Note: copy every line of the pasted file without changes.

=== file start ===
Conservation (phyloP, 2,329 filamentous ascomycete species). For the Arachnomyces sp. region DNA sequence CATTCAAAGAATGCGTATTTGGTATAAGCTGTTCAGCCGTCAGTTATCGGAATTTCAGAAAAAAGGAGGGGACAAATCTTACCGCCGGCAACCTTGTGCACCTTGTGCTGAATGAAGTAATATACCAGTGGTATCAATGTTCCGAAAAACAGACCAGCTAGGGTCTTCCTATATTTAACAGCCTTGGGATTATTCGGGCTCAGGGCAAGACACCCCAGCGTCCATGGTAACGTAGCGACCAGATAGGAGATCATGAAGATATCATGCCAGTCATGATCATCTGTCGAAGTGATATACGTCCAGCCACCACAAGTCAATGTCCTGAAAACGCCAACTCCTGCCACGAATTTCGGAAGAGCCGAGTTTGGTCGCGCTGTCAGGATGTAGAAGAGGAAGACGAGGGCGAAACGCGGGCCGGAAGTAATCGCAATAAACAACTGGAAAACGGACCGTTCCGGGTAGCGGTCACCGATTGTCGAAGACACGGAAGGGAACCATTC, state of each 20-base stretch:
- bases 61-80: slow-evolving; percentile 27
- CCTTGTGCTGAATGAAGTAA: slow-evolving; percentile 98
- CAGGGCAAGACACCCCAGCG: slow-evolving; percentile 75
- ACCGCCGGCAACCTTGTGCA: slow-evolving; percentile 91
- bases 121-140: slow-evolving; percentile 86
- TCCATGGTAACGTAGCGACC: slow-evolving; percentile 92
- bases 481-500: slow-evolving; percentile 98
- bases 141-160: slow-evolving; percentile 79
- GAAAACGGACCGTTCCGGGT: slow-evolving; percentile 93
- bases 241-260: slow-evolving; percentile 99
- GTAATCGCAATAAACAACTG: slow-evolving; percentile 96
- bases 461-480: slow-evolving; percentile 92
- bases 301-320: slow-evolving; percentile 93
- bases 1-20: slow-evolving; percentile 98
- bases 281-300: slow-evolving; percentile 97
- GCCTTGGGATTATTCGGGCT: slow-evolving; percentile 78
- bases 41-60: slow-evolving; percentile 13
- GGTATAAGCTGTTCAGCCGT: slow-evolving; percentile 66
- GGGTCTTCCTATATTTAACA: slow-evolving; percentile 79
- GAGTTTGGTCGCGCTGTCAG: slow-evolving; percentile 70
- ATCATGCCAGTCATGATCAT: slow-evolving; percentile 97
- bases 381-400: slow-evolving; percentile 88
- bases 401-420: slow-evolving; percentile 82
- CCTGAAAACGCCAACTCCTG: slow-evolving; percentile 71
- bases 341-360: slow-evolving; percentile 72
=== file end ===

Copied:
Conservation (phyloP, 2,329 filamentous ascomycete species). For the Arachnomyces sp. region DNA sequence CATTCAAAGAATGCGTATTTGGTATAAGCTGTTCAGCCGTCAGTTATCGGAATTTCAGAAAAAAGGAGGGGACAAATCTTACCGCCGGCAACCTTGTGCACCTTGTGCTGAATGAAGTAATATACCAGTGGTATCAATGTTCCGAAAAACAGACCAGCTAGGGTCTTCCTATATTTAACAGCCTTGGGATTATTCGGGCTCAGGGCAAGACACCCCAGCGTCCATGGTAACGTAGCGACCAGATAGGAGATCATGAAGATATCATGCCAGTCATGATCATCTGTCGAAGTGATATACGTCCAGCCACCACAAGTCAATGTCCTGAAAACGCCAACTCCTGCCACGAATTTCGGAAGAGCCGAGTTTGGTCGCGCTGTCAGGATGTAGAAGAGGAAGACGAGGGCGAAACGCGGGCCGGAAGTAATCGCAATAAACAACTGGAAAACGGACCGTTCCGGGTAGCGGTCACCGATTGTCGAAGACACGGAAGGGAACCATTC, state of each 20-base stretch:
- bases 61-80: slow-evolving; percentile 27
- CCTTGTGCTGAATGAAGTAA: slow-evolving; percentile 98
- CAGGGCAAGACACCCCAGCG: slow-evolving; percentile 75
- ACCGCCGGCAACCTTGTGCA: slow-evolving; percentile 91
- bases 121-140: slow-evolving; percentile 86
- TCCATGGTAACGTAGCGACC: slow-evolving; percentile 92
- bases 481-500: slow-evolving; percentile 98
- bases 141-160: slow-evolving; percentile 79
- GAAAACGGACCGTTCCGGGT: slow-evolving; percentile 93
- bases 241-260: slow-evolving; percentile 99
- GTAATCGCAATAAACAACTG: slow-evolving; percentile 96
- bases 461-480: slow-evolving; percentile 92
- bases 301-320: slow-evolving; percentile 93
- bases 1-20: slow-evolving; percentile 98
- bases 281-300: slow-evolving; percentile 97
- GCCTTGGGATTATTCGGGCT: slow-evolving; percentile 78
- bases 41-60: slow-evolving; percentile 13
- GGTATAAGCTGTTCAGCCGT: slow-evolving; percentile 66
- GGGTCTTCCTATATTTAACA: slow-evolving; percentile 79
- GAGTTTGGTCGCGCTGTCAG: slow-evolving; percentile 70
- ATCATGCCAGTCATGATCAT: slow-evolving; percentile 97
- bases 381-400: slow-evolving; percentile 88
- bases 401-420: slow-evolving; percentile 82
- CCTGAAAACGCCAACTCCTG: slow-evolving; percentile 71
- bases 341-360: slow-evolving; percentile 72